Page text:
22 Review & Conclusions European Enlightenment ideals focus on scientific methods that allowed mankind to understand their world. These ideals spread to the American colony. These ideals were also adopted in social, economic and political forms. As a result interests in science, education, innovation, religion, and public participation grew among American colonialists.
23 Review Question 1 The Great Awakening referred to a renewed interest in a.religion and spirituality b.self-government c. classical thought d.enlightenment thought e. none of the above
24 Review Question #2 Newton s universe replaced the invisible world of the supernatural with: a.the Anglican religion. b. the visible world of nature. c. love and faith. d. the hope of the Bible. e. superstition and fantasy.
25 Review Question #3 George Whitefield belonged to the clergy of which religion? a.the Anglican religion b.the Puritan religion c. the Quaker religion d.the Catholic religion e.judaism
26 Review Question #4 Jonathan Edwards preaching style could be best described as: a.optimistic. b.comforting. c. fire and brimstone. d.welcoming of all. e. boring.
27 Review Question #5 Those converted in religious revivals were called: a.newcomers. b.new Lights. c. Old Lights. d.heretics. e.disciples.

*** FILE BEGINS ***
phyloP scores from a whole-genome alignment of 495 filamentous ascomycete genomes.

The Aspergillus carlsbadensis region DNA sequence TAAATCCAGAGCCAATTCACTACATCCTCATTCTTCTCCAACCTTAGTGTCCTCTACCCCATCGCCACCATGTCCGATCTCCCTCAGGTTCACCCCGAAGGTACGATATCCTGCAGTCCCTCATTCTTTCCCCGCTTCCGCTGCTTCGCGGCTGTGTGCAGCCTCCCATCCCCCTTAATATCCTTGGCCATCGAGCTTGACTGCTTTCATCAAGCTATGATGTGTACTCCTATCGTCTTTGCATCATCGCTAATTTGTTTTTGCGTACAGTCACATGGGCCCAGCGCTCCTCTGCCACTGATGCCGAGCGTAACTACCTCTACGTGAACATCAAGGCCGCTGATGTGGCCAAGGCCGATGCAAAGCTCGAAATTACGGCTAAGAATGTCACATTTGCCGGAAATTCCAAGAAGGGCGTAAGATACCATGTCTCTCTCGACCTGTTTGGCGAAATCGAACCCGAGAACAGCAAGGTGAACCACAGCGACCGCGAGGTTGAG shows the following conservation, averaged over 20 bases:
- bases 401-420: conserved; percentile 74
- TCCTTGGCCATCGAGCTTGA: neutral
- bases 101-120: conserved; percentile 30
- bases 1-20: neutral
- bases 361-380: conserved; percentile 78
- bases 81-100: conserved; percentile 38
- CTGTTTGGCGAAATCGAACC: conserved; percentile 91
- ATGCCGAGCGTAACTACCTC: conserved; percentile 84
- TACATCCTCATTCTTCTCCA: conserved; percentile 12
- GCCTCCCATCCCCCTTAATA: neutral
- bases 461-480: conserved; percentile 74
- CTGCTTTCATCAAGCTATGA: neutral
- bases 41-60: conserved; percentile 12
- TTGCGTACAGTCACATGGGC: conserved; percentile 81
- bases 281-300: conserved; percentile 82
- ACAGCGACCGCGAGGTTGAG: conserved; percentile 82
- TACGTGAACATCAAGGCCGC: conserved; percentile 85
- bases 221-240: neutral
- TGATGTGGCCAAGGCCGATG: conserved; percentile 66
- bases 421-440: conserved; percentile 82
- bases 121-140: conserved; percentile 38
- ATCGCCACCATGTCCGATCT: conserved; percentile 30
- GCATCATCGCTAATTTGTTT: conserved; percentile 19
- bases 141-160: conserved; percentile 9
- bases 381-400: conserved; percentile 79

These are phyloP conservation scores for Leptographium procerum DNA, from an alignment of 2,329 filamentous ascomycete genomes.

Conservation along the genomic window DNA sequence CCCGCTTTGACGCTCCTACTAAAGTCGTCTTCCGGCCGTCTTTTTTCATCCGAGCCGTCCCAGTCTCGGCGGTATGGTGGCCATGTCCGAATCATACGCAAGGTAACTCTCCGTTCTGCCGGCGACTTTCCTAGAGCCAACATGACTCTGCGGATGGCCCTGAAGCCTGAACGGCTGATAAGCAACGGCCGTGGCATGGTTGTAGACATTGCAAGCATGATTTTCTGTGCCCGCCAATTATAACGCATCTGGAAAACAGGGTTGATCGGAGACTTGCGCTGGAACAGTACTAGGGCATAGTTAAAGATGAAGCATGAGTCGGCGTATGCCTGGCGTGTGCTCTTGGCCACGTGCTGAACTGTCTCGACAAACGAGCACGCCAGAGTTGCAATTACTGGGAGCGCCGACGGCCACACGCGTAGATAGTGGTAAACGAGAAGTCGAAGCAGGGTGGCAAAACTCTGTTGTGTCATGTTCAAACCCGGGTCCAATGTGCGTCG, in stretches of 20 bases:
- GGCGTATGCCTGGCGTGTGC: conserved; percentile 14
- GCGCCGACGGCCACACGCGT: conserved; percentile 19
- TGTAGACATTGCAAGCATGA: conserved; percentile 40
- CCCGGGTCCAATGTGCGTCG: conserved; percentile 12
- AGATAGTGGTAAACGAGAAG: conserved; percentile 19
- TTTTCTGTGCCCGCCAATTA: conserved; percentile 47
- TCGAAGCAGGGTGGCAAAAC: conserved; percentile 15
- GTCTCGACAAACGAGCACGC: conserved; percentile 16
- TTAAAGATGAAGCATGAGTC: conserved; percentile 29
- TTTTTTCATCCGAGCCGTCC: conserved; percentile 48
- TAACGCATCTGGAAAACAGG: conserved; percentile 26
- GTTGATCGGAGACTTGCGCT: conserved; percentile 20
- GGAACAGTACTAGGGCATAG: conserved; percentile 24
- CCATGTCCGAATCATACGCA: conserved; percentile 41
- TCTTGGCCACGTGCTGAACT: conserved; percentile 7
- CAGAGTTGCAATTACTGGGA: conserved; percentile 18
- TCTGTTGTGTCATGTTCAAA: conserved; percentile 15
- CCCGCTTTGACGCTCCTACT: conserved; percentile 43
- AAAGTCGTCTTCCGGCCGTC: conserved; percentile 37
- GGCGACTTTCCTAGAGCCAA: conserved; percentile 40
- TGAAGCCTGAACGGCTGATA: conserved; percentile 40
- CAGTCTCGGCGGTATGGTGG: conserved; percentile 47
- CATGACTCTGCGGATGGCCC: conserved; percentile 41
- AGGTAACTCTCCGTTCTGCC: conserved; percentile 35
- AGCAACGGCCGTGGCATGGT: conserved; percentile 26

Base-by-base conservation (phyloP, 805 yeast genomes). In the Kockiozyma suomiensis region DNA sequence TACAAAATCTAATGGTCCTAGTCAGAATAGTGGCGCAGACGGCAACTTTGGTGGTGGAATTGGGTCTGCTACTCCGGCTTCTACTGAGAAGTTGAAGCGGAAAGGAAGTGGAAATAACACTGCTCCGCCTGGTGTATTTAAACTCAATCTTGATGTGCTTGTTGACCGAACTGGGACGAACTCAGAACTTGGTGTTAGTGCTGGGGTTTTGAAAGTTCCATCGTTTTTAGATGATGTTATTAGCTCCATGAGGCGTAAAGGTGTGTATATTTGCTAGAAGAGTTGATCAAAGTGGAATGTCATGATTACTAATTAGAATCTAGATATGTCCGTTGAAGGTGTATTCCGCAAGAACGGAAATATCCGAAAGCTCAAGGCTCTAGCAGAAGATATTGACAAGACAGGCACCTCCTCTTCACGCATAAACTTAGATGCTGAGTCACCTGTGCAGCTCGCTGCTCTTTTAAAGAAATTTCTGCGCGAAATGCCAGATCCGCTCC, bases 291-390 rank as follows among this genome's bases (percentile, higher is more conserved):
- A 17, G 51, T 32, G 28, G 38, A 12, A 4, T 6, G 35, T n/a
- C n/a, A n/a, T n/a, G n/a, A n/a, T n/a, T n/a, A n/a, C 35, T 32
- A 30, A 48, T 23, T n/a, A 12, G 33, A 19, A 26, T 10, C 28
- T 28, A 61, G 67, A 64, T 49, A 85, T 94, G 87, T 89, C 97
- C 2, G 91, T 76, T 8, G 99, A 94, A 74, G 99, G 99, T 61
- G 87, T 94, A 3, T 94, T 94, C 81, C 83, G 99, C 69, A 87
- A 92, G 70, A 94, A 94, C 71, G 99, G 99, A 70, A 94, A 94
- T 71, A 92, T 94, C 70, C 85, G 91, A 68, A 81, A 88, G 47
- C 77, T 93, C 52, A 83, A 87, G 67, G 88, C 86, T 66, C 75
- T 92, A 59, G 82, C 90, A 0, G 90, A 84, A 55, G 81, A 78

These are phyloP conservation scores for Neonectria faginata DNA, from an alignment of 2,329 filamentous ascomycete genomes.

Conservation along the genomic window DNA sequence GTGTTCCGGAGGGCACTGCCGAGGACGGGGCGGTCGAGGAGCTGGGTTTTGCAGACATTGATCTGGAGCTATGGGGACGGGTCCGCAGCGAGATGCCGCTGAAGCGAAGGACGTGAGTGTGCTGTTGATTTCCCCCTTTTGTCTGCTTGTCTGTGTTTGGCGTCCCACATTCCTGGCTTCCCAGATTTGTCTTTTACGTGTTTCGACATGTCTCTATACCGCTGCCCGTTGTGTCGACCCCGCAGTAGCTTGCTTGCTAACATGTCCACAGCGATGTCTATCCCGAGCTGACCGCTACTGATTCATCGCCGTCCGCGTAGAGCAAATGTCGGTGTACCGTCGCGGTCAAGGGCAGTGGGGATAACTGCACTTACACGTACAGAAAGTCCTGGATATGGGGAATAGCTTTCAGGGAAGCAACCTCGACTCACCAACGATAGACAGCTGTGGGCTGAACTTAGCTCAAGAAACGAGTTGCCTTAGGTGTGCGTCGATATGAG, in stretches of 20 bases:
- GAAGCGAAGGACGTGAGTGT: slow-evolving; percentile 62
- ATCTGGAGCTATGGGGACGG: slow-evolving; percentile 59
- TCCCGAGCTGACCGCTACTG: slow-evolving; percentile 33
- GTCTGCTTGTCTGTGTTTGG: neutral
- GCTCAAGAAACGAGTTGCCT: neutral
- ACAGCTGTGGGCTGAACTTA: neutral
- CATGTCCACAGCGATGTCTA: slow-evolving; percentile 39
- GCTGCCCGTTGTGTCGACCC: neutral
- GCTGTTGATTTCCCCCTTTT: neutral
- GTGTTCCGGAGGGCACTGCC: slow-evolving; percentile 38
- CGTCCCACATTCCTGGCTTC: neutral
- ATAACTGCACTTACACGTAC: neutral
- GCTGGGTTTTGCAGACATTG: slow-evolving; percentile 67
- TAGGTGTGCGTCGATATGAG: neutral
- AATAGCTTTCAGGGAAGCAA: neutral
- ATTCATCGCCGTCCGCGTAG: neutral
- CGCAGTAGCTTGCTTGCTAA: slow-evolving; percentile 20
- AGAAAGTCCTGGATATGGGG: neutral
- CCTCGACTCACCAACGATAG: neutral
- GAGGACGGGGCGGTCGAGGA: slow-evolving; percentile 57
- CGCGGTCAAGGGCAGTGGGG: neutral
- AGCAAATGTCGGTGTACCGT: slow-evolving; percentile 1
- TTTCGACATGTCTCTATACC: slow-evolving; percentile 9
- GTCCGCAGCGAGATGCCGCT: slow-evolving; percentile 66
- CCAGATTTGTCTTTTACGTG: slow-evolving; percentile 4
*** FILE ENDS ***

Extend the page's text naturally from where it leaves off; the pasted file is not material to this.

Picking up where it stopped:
28 Review Question #6 The colony of Georgia was originally set up for prison reform. a.true b. False
29 Review Question #7 The Great Awakening led to the founding of such noted colleges as Harvard, Yale, Dartmouth and Princeton. a.true b. False
30 Feedback Question 1 a.religion and spirituality That is Correct! Great Job! Click to go to the next Review Question
31 Feedback Question #1 self-government. b. Sorry that is Incorrect? See page 72. Return to the question for another attempt!
32 Feedback Question #1 c. classical thought. Sorry that is Incorrect? See page 72. Return to the question for another attempt!
33 Feedback Question #1 d.enlightenment thought. Sorry that is Incorrect? See page 72. Return to the question for another attempt!
34 Feedback Question #1 e. none of the above Sorry that is Incorrect? See page 72. Return to the question for another attempt!
35 Feedback Question #2 a. the Anglican religion. Sorry, that is incorrect? Return to the question for another attempt. See page 75